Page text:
"Scary": Scientists find evidence of “bizarre sickness” in phytoplankton and bacterial communities


The Search for BP's Oil, Naomi Klein for The Nation, January 13, 2011:

Among [scientists'] most striking findings are graveyards of recently deceased coral, oiled crab larvae, evidence of bizarre sickness in the phytoplankton and bacterial communities, and a mysterious brown liquid coating large swaths of the ocean floor, snuffing out life underneath. All are worrying signs that the toxins that invaded these waters are not finished wreaking havoc and could, in the months and years to come, lead to consequences as severe as commercial fishery collapses and even species extinction. ...

Back at the [University of South Florida] lab, John Paul, a professor of biological oceanography, introduced healthy bacteria and phytoplankton to those water samples and watched what happened. What he found shocked him. In water from almost half of the locations, the responses of the organisms "were genotoxic or mutagenic"—which means the oil and dispersants were not only toxic to these organisms but caused changes to their genetic makeup. Changes like these could manifest in a number of ways: tumors and cancers, inability to reproduce, a general weakness that would make these organisms more susceptible to prey—or something way weirder.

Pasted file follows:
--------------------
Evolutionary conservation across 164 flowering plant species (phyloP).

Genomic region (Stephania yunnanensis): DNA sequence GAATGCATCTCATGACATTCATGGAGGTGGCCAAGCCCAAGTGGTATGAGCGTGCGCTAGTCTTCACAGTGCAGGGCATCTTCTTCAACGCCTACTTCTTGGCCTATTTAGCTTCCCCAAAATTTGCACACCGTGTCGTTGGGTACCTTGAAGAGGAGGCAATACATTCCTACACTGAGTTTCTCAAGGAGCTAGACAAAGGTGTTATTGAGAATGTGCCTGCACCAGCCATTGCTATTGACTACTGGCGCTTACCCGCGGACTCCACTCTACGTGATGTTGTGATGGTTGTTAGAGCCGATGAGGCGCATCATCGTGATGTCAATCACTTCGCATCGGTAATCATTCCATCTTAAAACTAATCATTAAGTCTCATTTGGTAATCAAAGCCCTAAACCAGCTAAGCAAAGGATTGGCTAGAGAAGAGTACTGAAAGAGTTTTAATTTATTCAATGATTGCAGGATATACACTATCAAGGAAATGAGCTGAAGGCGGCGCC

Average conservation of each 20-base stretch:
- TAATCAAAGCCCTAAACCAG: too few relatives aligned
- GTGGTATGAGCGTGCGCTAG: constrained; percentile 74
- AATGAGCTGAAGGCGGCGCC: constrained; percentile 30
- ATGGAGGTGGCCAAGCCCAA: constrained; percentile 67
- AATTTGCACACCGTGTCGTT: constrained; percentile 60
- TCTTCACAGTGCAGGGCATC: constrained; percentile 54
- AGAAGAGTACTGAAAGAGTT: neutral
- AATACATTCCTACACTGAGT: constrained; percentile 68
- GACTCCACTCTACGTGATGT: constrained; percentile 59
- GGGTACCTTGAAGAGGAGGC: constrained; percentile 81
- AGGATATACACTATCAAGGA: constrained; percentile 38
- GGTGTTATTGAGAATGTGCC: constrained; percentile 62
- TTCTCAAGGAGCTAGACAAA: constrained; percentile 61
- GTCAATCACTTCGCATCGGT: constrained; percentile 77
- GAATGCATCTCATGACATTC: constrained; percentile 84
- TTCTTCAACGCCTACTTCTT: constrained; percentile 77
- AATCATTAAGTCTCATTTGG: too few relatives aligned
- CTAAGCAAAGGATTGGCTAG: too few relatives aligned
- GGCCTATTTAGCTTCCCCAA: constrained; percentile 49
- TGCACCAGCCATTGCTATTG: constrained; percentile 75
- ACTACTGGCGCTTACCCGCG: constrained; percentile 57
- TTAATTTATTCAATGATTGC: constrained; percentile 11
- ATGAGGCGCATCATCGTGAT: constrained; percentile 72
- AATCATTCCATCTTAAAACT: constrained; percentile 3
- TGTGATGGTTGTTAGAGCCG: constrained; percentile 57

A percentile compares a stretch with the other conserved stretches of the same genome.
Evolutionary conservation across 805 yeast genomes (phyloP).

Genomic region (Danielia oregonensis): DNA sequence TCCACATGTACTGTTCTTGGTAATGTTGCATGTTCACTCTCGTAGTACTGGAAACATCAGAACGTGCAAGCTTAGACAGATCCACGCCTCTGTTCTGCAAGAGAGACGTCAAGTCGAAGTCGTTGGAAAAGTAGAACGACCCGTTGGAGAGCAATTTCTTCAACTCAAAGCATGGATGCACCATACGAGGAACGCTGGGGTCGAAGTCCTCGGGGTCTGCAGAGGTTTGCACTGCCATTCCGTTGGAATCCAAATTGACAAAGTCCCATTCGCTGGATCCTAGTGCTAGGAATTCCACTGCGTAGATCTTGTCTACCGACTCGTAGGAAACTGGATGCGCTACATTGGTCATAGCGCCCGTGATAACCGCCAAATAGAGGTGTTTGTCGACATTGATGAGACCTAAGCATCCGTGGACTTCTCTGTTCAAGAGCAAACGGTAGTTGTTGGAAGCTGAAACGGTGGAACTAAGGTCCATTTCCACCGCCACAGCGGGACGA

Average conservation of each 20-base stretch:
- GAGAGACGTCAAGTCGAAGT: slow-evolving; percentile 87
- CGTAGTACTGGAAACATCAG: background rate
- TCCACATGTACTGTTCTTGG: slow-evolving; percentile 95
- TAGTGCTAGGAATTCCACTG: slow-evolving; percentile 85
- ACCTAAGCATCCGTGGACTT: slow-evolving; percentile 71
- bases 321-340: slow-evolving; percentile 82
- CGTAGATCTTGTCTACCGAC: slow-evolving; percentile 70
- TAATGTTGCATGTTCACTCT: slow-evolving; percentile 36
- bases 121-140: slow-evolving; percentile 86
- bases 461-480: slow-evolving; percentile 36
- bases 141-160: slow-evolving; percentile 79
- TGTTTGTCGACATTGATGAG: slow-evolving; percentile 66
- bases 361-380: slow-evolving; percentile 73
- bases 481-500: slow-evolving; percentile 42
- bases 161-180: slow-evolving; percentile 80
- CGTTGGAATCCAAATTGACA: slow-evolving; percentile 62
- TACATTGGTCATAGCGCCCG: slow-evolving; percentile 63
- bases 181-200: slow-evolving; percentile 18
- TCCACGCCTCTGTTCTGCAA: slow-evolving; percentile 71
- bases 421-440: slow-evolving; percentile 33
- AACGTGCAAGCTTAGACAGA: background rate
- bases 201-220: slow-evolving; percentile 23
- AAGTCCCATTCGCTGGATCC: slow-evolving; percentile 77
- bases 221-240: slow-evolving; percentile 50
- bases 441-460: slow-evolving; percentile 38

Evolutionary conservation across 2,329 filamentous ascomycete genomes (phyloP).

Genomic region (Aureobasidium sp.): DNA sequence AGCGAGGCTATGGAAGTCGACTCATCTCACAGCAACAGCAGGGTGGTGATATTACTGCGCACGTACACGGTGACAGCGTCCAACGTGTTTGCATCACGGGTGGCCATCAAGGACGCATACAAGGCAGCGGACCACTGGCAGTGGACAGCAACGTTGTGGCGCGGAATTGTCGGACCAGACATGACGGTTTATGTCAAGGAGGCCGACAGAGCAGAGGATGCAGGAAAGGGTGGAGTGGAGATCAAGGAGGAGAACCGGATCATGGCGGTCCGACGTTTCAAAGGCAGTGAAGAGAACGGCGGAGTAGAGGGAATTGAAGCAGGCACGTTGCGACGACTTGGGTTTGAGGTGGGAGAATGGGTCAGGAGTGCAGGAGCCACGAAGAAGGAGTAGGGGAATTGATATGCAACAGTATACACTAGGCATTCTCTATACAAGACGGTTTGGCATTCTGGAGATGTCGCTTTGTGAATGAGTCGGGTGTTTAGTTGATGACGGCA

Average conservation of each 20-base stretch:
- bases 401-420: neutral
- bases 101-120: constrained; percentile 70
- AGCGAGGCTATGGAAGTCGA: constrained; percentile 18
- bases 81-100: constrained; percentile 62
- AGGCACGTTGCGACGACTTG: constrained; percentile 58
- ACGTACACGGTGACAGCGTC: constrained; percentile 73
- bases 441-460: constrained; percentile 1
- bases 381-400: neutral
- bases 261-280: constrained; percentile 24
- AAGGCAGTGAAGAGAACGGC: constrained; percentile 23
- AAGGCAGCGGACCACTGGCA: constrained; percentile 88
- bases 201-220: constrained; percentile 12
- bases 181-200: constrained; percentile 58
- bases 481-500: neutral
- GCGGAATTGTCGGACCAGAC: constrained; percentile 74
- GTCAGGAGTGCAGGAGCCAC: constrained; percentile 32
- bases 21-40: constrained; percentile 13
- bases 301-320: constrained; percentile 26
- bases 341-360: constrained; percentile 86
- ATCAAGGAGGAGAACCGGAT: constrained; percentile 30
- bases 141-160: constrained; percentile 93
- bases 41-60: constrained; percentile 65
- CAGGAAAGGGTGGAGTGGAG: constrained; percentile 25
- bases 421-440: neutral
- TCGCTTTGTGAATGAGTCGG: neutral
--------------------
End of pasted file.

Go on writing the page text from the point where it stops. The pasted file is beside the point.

Before we left on the [December] cruise, I interviewed Paul in his lab; he explained that what was so "scary" about these results is that such genetic damage is "heritable," meaning the mutations can be passed on.

3 comments to "Scary": Scientists find evidence of “bizarre sickness” in phytoplankton and bacterial communities

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